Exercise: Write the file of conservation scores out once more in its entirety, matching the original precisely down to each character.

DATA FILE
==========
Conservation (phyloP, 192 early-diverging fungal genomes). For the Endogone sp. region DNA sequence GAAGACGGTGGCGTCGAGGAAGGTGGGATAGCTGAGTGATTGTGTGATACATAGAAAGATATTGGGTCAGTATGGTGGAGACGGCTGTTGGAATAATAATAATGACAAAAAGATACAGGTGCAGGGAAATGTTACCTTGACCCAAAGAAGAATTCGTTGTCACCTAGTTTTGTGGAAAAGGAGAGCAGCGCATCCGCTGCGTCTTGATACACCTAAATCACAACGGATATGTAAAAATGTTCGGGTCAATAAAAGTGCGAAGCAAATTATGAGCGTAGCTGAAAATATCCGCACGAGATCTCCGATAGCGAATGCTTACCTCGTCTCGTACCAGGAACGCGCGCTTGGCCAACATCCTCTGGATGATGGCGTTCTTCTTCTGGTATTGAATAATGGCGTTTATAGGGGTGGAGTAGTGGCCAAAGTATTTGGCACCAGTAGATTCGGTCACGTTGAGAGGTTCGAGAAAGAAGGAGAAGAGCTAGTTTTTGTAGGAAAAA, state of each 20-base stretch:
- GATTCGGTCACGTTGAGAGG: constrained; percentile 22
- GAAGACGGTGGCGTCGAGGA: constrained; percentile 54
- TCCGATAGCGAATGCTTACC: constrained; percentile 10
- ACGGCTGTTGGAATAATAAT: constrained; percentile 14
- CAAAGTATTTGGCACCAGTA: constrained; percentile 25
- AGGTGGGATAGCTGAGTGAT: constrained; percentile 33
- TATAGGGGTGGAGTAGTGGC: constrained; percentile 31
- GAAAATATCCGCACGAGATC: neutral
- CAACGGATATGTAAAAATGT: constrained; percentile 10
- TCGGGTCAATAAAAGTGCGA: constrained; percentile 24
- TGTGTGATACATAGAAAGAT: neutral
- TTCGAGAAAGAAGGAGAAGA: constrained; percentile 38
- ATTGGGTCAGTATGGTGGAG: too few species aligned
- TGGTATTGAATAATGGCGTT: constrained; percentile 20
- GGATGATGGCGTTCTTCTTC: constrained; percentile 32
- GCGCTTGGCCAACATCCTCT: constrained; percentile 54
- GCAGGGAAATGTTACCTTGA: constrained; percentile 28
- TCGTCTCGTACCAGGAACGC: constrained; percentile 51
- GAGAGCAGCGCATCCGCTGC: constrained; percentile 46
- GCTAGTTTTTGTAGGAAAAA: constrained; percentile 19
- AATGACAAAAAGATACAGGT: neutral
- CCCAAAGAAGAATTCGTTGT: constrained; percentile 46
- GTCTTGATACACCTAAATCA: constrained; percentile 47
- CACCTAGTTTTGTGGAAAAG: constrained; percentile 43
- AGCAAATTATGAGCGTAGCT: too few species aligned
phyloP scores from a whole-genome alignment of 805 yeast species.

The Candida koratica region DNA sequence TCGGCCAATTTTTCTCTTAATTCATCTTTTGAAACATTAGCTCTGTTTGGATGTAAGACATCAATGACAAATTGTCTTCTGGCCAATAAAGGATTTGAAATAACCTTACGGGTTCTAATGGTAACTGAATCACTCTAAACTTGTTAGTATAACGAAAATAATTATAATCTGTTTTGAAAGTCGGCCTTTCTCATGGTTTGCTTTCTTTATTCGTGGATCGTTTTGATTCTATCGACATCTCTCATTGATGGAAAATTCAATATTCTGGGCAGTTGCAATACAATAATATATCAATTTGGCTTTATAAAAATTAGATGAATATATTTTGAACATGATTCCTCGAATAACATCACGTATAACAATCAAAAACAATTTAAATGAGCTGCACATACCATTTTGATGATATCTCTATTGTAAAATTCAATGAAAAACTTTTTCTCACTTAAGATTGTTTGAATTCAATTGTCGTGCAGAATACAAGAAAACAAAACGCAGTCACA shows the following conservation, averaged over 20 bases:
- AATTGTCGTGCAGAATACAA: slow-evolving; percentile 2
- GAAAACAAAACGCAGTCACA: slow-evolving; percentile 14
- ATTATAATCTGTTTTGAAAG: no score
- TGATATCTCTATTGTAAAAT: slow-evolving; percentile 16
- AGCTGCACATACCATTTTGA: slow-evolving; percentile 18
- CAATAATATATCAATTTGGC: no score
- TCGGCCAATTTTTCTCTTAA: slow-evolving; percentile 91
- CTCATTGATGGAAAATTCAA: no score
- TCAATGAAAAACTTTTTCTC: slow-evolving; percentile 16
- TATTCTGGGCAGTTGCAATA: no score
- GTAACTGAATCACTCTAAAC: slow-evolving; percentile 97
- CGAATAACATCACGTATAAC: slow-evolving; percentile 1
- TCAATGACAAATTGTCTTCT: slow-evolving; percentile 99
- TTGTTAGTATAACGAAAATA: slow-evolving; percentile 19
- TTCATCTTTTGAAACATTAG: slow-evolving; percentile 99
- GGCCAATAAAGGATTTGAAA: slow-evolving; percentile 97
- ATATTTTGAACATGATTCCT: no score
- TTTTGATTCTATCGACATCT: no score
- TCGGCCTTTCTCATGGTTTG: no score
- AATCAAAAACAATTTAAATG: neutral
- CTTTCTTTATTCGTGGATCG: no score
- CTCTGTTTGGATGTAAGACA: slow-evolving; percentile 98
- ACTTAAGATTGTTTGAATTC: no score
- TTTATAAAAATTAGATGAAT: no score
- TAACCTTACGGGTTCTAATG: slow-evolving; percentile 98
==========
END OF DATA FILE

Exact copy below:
Conservation (phyloP, 192 early-diverging fungal genomes). For the Endogone sp. region DNA sequence GAAGACGGTGGCGTCGAGGAAGGTGGGATAGCTGAGTGATTGTGTGATACATAGAAAGATATTGGGTCAGTATGGTGGAGACGGCTGTTGGAATAATAATAATGACAAAAAGATACAGGTGCAGGGAAATGTTACCTTGACCCAAAGAAGAATTCGTTGTCACCTAGTTTTGTGGAAAAGGAGAGCAGCGCATCCGCTGCGTCTTGATACACCTAAATCACAACGGATATGTAAAAATGTTCGGGTCAATAAAAGTGCGAAGCAAATTATGAGCGTAGCTGAAAATATCCGCACGAGATCTCCGATAGCGAATGCTTACCTCGTCTCGTACCAGGAACGCGCGCTTGGCCAACATCCTCTGGATGATGGCGTTCTTCTTCTGGTATTGAATAATGGCGTTTATAGGGGTGGAGTAGTGGCCAAAGTATTTGGCACCAGTAGATTCGGTCACGTTGAGAGGTTCGAGAAAGAAGGAGAAGAGCTAGTTTTTGTAGGAAAAA, state of each 20-base stretch:
- GATTCGGTCACGTTGAGAGG: constrained; percentile 22
- GAAGACGGTGGCGTCGAGGA: constrained; percentile 54
- TCCGATAGCGAATGCTTACC: constrained; percentile 10
- ACGGCTGTTGGAATAATAAT: constrained; percentile 14
- CAAAGTATTTGGCACCAGTA: constrained; percentile 25
- AGGTGGGATAGCTGAGTGAT: constrained; percentile 33
- TATAGGGGTGGAGTAGTGGC: constrained; percentile 31
- GAAAATATCCGCACGAGATC: neutral
- CAACGGATATGTAAAAATGT: constrained; percentile 10
- TCGGGTCAATAAAAGTGCGA: constrained; percentile 24
- TGTGTGATACATAGAAAGAT: neutral
- TTCGAGAAAGAAGGAGAAGA: constrained; percentile 38
- ATTGGGTCAGTATGGTGGAG: too few species aligned
- TGGTATTGAATAATGGCGTT: constrained; percentile 20
- GGATGATGGCGTTCTTCTTC: constrained; percentile 32
- GCGCTTGGCCAACATCCTCT: constrained; percentile 54
- GCAGGGAAATGTTACCTTGA: constrained; percentile 28
- TCGTCTCGTACCAGGAACGC: constrained; percentile 51
- GAGAGCAGCGCATCCGCTGC: constrained; percentile 46
- GCTAGTTTTTGTAGGAAAAA: constrained; percentile 19
- AATGACAAAAAGATACAGGT: neutral
- CCCAAAGAAGAATTCGTTGT: constrained; percentile 46
- GTCTTGATACACCTAAATCA: constrained; percentile 47
- CACCTAGTTTTGTGGAAAAG: constrained; percentile 43
- AGCAAATTATGAGCGTAGCT: too few species aligned
phyloP scores from a whole-genome alignment of 805 yeast species.

The Candida koratica region DNA sequence TCGGCCAATTTTTCTCTTAATTCATCTTTTGAAACATTAGCTCTGTTTGGATGTAAGACATCAATGACAAATTGTCTTCTGGCCAATAAAGGATTTGAAATAACCTTACGGGTTCTAATGGTAACTGAATCACTCTAAACTTGTTAGTATAACGAAAATAATTATAATCTGTTTTGAAAGTCGGCCTTTCTCATGGTTTGCTTTCTTTATTCGTGGATCGTTTTGATTCTATCGACATCTCTCATTGATGGAAAATTCAATATTCTGGGCAGTTGCAATACAATAATATATCAATTTGGCTTTATAAAAATTAGATGAATATATTTTGAACATGATTCCTCGAATAACATCACGTATAACAATCAAAAACAATTTAAATGAGCTGCACATACCATTTTGATGATATCTCTATTGTAAAATTCAATGAAAAACTTTTTCTCACTTAAGATTGTTTGAATTCAATTGTCGTGCAGAATACAAGAAAACAAAACGCAGTCACA shows the following conservation, averaged over 20 bases:
- AATTGTCGTGCAGAATACAA: slow-evolving; percentile 2
- GAAAACAAAACGCAGTCACA: slow-evolving; percentile 14
- ATTATAATCTGTTTTGAAAG: no score
- TGATATCTCTATTGTAAAAT: slow-evolving; percentile 16
- AGCTGCACATACCATTTTGA: slow-evolving; percentile 18
- CAATAATATATCAATTTGGC: no score
- TCGGCCAATTTTTCTCTTAA: slow-evolving; percentile 91
- CTCATTGATGGAAAATTCAA: no score
- TCAATGAAAAACTTTTTCTC: slow-evolving; percentile 16
- TATTCTGGGCAGTTGCAATA: no score
- GTAACTGAATCACTCTAAAC: slow-evolving; percentile 97
- CGAATAACATCACGTATAAC: slow-evolving; percentile 1
- TCAATGACAAATTGTCTTCT: slow-evolving; percentile 99
- TTGTTAGTATAACGAAAATA: slow-evolving; percentile 19
- TTCATCTTTTGAAACATTAG: slow-evolving; percentile 99
- GGCCAATAAAGGATTTGAAA: slow-evolving; percentile 97
- ATATTTTGAACATGATTCCT: no score
- TTTTGATTCTATCGACATCT: no score
- TCGGCCTTTCTCATGGTTTG: no score
- AATCAAAAACAATTTAAATG: neutral
- CTTTCTTTATTCGTGGATCG: no score
- CTCTGTTTGGATGTAAGACA: slow-evolving; percentile 98
- ACTTAAGATTGTTTGAATTC: no score
- TTTATAAAAATTAGATGAAT: no score
- TAACCTTACGGGTTCTAATG: slow-evolving; percentile 98